It’s weird though because I’ve always loved performing, but I never liked being the center of attention. I was so shy that anytime people would clap for me I would get so embarrassed and I would tell them to stop. That clapping reinforced that people were looking at me and I would totally shut down.
I had a birthday party. I think it was my 4th or 5th birthday party at Chuck E. Cheese and I invited my whole class. I was so excited about it in theory, but then when they started singing happy birthday to me, I burst into tears. I was so shy and scared with everyone looking at me. It was terrible.
But at home my mom bought me these two VHS tapes. Richard Simmons “Sweatin’ to the Oldies” tape and this Barbie workout tape. I really loved those videos. I’d have them on repeat and I think that’s when I discovered that I liked dancing.
I was born in Delaware. I went to preschool and kindergarten there and moved to Chicago in time for the first grade around six years old. I went to Rogers Park Montessori School. Art was encouraged there along with developing our own voice. The school molded us to be relatively well-rounded kids, and we had a lot of art classes, music classes, drama classes – lots of the arts. I thrived in the drama aspect of it. We would put on a play every year and that would be the most exciting time for me. I lovedddd learning lines and I loved rehearsing. I loved it. And this was before I started taking any dance classes. I loved acting.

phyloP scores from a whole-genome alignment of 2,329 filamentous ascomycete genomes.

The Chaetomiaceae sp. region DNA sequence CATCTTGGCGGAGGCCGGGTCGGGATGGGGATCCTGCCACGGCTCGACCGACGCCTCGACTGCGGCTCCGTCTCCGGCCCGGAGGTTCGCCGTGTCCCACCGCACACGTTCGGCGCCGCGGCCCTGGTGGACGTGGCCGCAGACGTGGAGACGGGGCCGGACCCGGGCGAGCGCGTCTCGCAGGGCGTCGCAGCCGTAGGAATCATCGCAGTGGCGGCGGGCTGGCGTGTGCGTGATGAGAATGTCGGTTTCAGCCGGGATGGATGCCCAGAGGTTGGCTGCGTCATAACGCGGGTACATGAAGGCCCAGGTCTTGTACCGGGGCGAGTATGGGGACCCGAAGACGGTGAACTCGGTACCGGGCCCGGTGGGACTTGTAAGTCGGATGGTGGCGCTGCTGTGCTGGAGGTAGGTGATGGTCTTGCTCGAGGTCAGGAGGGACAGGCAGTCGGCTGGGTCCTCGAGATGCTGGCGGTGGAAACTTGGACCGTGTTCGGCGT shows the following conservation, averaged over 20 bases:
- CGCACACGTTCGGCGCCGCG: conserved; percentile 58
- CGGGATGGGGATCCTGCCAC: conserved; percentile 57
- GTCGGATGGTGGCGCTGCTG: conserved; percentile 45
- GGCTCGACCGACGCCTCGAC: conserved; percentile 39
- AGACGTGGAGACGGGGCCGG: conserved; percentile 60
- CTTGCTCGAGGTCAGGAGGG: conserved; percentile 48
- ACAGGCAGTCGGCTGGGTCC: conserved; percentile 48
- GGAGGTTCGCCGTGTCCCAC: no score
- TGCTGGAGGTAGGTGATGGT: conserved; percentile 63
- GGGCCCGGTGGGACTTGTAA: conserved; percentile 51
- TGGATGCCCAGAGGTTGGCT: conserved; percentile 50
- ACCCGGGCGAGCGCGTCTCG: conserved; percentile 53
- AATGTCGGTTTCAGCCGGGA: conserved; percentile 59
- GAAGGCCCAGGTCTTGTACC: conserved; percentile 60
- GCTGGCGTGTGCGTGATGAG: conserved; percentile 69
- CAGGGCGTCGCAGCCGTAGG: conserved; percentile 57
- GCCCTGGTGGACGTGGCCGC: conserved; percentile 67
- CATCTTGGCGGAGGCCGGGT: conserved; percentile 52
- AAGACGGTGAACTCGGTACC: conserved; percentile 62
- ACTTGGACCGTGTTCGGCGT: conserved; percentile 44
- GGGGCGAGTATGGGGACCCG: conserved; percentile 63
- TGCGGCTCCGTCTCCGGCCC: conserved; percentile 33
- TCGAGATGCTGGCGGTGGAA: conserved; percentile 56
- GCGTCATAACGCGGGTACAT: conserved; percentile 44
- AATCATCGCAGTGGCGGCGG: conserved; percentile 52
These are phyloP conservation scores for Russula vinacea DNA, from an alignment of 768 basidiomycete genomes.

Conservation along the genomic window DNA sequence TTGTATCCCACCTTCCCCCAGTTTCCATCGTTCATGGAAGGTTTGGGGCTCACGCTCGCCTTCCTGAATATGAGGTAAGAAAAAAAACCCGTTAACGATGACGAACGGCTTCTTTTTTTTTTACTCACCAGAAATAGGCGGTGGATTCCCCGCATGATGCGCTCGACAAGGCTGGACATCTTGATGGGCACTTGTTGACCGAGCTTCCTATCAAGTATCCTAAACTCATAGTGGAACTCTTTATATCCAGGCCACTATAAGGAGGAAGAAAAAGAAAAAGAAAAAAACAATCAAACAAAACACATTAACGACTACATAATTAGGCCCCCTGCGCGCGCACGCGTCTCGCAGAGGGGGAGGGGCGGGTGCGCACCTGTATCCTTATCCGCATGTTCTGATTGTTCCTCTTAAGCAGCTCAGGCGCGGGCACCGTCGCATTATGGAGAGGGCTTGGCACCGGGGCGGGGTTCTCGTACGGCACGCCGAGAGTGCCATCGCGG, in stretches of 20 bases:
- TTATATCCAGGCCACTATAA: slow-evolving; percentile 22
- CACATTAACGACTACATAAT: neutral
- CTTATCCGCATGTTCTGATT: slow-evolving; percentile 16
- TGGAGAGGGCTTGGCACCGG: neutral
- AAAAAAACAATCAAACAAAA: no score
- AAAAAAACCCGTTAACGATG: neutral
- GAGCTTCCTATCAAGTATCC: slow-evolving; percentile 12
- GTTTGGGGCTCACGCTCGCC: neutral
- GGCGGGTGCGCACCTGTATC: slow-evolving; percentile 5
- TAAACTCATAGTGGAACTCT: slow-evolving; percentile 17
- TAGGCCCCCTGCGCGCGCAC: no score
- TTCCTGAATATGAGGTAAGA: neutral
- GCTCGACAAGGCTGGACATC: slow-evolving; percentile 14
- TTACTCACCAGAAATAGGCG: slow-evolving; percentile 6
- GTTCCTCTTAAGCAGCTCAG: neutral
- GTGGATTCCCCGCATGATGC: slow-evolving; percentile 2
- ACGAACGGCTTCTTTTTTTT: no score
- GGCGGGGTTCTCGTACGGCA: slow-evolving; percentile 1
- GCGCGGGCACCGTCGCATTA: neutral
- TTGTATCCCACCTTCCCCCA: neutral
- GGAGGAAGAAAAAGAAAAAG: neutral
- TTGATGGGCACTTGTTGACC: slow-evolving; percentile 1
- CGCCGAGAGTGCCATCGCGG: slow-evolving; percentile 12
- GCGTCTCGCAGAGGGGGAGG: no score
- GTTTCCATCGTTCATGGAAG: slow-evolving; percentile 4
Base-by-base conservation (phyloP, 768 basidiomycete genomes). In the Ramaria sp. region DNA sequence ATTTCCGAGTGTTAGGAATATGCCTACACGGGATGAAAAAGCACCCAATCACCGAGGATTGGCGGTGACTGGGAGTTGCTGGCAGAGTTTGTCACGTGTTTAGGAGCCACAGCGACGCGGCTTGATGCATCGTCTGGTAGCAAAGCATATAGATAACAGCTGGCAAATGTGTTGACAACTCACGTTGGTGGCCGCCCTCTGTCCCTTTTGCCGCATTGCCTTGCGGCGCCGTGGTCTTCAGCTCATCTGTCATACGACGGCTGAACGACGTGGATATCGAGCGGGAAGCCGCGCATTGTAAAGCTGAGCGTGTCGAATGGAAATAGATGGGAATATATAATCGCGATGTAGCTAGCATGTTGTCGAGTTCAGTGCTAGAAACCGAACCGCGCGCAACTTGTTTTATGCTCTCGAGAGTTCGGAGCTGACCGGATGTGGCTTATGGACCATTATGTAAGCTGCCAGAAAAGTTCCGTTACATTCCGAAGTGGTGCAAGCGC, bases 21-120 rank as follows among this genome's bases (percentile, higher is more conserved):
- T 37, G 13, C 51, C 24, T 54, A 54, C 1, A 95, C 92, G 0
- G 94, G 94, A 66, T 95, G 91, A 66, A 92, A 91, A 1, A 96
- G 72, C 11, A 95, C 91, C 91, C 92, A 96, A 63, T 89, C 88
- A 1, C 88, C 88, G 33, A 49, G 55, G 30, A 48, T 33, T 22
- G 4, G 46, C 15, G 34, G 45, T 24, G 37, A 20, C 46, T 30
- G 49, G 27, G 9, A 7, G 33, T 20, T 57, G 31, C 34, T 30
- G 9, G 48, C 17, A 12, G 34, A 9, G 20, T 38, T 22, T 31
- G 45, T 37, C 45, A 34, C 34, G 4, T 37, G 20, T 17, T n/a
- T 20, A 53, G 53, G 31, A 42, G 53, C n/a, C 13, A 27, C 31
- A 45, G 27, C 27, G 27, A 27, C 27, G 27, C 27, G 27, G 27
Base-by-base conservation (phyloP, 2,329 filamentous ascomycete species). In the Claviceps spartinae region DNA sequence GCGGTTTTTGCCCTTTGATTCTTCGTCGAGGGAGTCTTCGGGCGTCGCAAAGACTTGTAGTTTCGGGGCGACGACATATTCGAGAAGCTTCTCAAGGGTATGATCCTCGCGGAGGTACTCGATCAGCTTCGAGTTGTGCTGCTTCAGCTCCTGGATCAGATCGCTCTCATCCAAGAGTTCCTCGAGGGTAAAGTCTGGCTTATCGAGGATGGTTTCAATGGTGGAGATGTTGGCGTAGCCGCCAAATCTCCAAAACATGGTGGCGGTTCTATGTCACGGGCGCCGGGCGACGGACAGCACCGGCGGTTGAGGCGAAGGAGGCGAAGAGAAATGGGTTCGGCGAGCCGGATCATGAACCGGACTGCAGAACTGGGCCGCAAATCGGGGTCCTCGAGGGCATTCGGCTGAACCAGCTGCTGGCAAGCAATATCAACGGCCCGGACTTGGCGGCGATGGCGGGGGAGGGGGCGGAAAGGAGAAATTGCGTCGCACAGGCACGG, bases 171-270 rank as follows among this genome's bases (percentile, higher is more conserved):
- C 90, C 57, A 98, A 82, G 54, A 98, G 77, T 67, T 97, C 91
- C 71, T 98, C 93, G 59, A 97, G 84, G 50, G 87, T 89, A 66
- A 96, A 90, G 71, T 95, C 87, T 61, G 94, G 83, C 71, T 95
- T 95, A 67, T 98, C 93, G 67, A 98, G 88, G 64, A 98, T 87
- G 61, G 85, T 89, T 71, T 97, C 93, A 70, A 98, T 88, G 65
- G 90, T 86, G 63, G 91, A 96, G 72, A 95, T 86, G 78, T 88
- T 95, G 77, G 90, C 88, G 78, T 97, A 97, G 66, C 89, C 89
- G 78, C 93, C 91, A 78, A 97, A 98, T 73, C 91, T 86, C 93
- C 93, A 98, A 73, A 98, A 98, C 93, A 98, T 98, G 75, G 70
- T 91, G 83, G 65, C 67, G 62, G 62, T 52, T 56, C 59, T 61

Eventually I revisited this dance thing. I didn’t even know what hip hop dance was. I just knew that I wanted to do something like that. So my mom put me in a jazz class when I was nine. (laughs) I hated it. It was a really cheesy kid class, with a bunch of wiggling around. So I was like, “no that’s not it.” Then my mom put me in a hip-hop class and it clicked. And I was like “Okay. This is it.” I only danced for fun for years. But I stayed with it. I took a hip hop class once a week at Gus Giardano Dance School.
Montessori school ended in the sixth grade, so when I went entered the seventh grade it was my first year at a public school. It was like night and day. I basically grew up with the same people through all of elementary school. It was a very small school. There were maybe sixty kids from first to sixth grade, and my graduating class was eight: four guys and four girls, and like I said, I moved to Chicago in time for the first grade, so those were the only people I knew.
John: So that was your entire world.
Leila: Yeah, pretty much. When I transferred to the seventh grade, I shut down. I didn’t know where to fit in. All the kids were very different, very just – intimidating. At that time it was very awkward because it’s around that time that you start puberty and I was way underdeveloped. I didn’t feel underdeveloped with my three other female friends at my old school – but then I’m seeing boobs and butt and guys that I’m like sigh there’s a lot of cute guys and stuff and I’m this weird shy girl. 😔 I made a couple friends that year, but I was still very awkward.